Trump is loath to let any attack go unanswered, so the first lady might find herself in his sights after her New Hampshire speech. But the White House is betraying no nervousness about that prospect, insisting that any such move would backfire on the GOP nominee.

“I can’t think of a bolder way for Donald Trump to lose even more standing than he already has than by engaging the first lady of the United States,” principal deputy White House press secretary Eric Schultz told reporters on Thursday.

Obama’s biography in itself makes her a uniquely difficult person to counter.

Any harsh attack on the only black first lady in the nation’ s history is fraught with political danger. Her status as the mother of two young daughters, one of whom is still at high school, gives her views about Trump’s rhetoric added heft and resonance.

As someone who neither holds nor is seeking any elected office, she is mostly untainted by contentious debates about the merits or legacies of any particular policy, as both her husband and former President Clinton can be.

She is also extremely popular. In August, Gallup found that she was viewed favorably by twice as many Americans as viewed her negatively, 64 percent to 32 percent. That put her ahead not only of Trump and Clinton — the two most unpopular presidential nominees of modern times — but also in more positive territory than her husband, or the two people who might succeed her as the presidential spouse, Bill Clinton and Melania Trump.

At one time, Michelle Obama was neither as popular nor as willing to enter into the political crucible as she is now. 

She was skeptical of her husband’s political ambitions from the very start of his career, as his second book, "The Audacity of Hope," makes clear. 

During the 2008 campaign, conservatives criticized her for some remarks — most famously, she said in March of that year that “for the first time in my adult life, I am really proud of my country.” A cover story of the conservative magazine National Review anointed her “Mrs. Grievance.”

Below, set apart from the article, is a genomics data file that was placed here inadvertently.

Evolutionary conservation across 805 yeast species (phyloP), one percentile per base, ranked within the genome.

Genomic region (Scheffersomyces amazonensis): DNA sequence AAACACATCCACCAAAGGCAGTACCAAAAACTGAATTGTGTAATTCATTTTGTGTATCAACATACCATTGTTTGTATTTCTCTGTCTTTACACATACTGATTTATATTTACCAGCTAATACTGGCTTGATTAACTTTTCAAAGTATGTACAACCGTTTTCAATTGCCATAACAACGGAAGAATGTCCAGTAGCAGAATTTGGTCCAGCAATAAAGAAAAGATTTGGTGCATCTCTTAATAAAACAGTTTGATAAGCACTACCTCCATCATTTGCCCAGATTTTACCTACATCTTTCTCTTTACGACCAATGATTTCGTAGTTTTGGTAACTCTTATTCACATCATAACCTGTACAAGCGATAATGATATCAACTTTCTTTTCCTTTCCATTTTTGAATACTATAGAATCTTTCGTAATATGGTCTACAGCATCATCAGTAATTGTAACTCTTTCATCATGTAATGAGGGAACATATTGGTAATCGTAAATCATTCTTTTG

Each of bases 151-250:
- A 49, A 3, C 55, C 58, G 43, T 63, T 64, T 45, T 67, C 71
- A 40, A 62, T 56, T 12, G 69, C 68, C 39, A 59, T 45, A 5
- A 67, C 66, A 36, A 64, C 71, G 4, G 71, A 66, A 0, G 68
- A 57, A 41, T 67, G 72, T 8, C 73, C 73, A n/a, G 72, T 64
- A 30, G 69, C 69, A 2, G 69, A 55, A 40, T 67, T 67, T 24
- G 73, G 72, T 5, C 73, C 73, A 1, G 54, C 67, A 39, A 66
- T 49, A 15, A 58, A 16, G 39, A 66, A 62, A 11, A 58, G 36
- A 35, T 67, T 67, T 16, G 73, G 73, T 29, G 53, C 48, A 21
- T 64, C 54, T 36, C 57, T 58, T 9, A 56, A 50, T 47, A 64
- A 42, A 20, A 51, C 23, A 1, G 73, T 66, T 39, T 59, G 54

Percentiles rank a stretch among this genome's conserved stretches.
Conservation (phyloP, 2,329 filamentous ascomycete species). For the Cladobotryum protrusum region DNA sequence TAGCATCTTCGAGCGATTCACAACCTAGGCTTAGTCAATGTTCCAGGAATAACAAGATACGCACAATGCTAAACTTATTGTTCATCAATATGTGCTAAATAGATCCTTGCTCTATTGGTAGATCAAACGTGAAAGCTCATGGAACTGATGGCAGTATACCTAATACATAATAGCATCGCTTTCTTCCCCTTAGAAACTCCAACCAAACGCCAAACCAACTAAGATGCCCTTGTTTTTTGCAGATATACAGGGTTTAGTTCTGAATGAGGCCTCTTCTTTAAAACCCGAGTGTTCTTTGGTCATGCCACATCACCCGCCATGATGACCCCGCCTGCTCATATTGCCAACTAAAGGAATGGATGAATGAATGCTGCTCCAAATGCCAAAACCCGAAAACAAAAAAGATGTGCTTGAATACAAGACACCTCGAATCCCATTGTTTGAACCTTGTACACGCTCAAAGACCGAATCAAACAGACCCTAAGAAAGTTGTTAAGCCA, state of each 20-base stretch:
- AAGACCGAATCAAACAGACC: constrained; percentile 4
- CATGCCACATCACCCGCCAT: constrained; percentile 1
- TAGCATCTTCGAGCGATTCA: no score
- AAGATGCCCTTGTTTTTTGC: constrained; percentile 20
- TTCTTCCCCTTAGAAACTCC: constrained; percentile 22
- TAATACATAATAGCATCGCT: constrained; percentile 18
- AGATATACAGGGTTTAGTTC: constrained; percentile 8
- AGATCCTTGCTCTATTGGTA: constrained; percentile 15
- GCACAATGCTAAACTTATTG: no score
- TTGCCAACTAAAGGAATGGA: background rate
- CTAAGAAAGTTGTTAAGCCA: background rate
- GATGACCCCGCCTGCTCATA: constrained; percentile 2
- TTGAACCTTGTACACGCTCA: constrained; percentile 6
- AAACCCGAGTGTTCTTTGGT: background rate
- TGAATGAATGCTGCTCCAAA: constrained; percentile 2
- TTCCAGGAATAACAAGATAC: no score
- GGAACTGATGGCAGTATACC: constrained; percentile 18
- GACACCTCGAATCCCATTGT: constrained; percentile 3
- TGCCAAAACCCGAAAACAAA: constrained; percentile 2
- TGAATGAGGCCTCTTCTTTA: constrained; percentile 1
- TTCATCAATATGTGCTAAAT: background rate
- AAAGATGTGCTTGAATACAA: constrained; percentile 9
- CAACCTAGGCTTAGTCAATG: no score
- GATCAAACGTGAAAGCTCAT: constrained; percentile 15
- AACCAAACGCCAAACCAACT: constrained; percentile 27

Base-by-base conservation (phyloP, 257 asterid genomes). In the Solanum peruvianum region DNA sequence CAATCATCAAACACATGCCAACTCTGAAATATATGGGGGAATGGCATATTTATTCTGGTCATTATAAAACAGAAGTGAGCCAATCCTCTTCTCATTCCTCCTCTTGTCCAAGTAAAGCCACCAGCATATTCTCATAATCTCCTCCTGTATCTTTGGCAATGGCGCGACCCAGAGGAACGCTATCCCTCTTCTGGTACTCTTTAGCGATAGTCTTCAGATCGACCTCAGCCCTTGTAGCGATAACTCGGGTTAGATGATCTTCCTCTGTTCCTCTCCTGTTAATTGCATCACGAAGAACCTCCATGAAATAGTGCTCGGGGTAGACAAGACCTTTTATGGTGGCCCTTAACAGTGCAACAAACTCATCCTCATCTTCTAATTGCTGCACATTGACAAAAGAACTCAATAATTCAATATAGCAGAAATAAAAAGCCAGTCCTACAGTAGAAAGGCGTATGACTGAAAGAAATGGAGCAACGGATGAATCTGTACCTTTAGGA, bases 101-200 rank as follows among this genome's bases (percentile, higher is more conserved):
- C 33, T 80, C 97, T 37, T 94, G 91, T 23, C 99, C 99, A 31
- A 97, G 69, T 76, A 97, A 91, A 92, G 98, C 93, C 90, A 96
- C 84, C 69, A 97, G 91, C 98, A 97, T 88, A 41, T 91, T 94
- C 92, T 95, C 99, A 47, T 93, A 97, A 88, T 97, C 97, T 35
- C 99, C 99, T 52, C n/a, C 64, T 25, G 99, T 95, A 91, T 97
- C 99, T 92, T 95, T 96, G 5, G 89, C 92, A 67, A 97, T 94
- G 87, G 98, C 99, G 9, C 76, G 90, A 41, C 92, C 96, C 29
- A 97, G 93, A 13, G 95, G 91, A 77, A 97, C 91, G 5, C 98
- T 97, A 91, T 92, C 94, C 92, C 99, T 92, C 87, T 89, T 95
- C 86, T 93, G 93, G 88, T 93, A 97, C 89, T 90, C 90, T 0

For most of her time in the White House, she has focused on uncontroversial issues, such as the need to take care of veterans. At the same time, even apparently innocuous drives, such as her efforts to reduce childhood obesity, have become more contentious than she might have expected.

But the first lady is willing to do her share this year to elect Clinton — a woman who competed against Barack ObamaBarack Hussein ObamaNational Archives says it altered Trump signs, other messages in Women's March photo Climate 'religion' is fueling Australia's wildfires Biden's new campaign ad features Obama speech praising him MORE with ferocity during the 2008 Democratic primaries but whom both Obamas now view as a guardian of their legacy.

Obama’s Thursday speech made clear that her efforts are not just motivated by the desires, common in any political campaign, to spark voter enthusiasm and drive up turnout. This is about something more personal.

“If we let Hillary’s opponent win this election, then we are sending a clear message to our kids that everything that they’re seeing and hearing is perfectly okay,” she said. “We are telling our sons that it is OK to humiliate women. We are telling our daughters that this is how they deserve to be treated. We are telling all our kids that bigotry and bullying are perfectly acceptable in the leader of their country. Is that what we want for our children?”

Shortly afterward, a tweet apparently from Clinton herself appeared, on the @HillaryClinton account.

.@FLOTUS, I'm in awe. Thanks for putting into words what's in so many of our hearts. -H,” it read.